Vulnerability Management – What You Need To Know

Vulnerability management is becoming increasingly important to companies due to the rising threat of cyber security attacks and regulations like PCI DSS, HIPAA, NIST 800-731 and more. Vulnerability management is a comprehensive process implemented to continuously identify, evaluate, classify, remediate, and report on security vulnerabilities.

While vulnerability management isn’t a novel concept for most companies, it’s become clear that formerly accepted practices — such as quarterly vulnerability scans and remediation management plans — are severely deficient means of defense.

Today, minimizing your attack surface and overall risk exposure requires a continuous approach that increases visibility over vulnerabilities and enables rapid remediation.

What is Vulnerability Management?

While the term vulnerability management is often used interchangeably with patch management, they are not the same thing. Rather, the decision to use a patch, or not, falls within the broader context of vulnerability management.

Vulnerability management includes much more than scanning and patching. It requires a holistic view in order to make informed decisions about which vulnerabilities to address first and how to mitigate them. Most vulnerability management programs focus on four stages.

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The 4 Stages of Vulnerability Management

#1 Identification

The first stage in your vulnerability management program will be to identify all of the vulnerabilities that exist across your IT ecosystems. In order to achieve this you will need to define your IT assets and find the right vulnerability scanners for each asset.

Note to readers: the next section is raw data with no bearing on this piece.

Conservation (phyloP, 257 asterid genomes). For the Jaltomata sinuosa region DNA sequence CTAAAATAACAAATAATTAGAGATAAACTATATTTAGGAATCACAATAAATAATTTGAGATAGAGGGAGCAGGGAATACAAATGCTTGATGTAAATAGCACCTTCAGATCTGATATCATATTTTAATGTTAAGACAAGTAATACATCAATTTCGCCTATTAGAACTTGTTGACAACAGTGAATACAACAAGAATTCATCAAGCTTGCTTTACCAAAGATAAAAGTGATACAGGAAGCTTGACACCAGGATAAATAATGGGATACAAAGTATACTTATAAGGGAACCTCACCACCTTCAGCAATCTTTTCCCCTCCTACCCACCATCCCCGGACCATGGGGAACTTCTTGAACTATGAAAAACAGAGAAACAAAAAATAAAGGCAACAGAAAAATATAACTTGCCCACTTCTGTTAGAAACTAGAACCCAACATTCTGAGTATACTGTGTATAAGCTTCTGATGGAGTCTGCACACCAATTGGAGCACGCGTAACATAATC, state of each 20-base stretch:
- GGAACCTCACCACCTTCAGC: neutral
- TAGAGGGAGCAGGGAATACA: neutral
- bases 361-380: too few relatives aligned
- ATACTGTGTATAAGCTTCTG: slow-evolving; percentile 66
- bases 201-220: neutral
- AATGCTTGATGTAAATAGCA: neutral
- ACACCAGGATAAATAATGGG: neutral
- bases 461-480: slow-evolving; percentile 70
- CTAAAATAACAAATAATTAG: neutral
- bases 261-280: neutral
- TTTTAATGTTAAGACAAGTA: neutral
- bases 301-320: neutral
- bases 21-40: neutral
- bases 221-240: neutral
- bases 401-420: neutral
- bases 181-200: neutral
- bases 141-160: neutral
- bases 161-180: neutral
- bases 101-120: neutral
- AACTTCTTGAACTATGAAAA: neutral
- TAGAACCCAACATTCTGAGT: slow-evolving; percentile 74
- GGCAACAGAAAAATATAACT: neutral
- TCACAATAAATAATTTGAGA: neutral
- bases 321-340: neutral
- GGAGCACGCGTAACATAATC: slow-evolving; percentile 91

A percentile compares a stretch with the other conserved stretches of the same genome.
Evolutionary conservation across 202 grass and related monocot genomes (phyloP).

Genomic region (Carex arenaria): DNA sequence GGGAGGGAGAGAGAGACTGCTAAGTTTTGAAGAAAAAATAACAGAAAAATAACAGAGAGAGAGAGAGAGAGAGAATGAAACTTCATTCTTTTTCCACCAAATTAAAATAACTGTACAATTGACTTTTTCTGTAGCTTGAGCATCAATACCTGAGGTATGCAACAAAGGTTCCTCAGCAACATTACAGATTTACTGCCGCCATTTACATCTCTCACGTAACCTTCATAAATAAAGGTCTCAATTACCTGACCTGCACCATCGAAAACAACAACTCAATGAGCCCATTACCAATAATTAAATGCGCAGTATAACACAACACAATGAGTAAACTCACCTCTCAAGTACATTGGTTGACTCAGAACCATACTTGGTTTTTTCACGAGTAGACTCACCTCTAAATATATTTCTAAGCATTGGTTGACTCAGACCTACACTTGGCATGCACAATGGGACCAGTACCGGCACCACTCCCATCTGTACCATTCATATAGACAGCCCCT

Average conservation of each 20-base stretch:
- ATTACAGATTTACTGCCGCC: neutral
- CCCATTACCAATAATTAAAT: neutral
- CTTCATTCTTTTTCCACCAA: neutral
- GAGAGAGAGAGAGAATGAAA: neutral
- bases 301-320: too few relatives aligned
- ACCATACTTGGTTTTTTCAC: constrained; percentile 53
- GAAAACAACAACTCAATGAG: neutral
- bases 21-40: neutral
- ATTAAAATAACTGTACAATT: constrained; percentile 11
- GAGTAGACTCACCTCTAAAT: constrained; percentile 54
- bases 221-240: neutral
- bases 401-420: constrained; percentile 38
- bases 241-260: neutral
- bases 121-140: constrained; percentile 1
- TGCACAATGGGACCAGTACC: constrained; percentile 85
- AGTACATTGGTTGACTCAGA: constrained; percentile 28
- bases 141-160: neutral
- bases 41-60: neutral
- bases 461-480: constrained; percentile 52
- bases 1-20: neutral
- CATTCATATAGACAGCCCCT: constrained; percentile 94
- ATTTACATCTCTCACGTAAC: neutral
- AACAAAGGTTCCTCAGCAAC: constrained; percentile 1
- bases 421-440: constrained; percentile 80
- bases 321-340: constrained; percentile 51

The vulnerability scanner you’ll use to identify vulnerabilities in your network and in your applications will not be the same. When it comes to application security, you will need to use at least two different technologies in order to detect vulnerabilities in your proprietary code and open source libraries.

This is an essential part of vulnerability management and one that is becoming increasingly challenging as organizations’ IT ecosystems become more expansive, complex, and interconnected. 

According to the Center for Internet Security, organizations should perform automated vulnerability scans at least once a week. More frequent scanning will give you greater clarity on the progress of your remediation and help you identify new risks based on updated vulnerability information.

#2  Evaluation

After you’ve identified the vulnerabilities that exist across your systems, the next step is to evaluate the risks they pose and determine how to manage them. While it’s important to understand the risk ratings that your vulnerability management solution provides, such as Common Vulnerability Scoring System (CVSS) scores, you will also want to understand other real-world risk factors.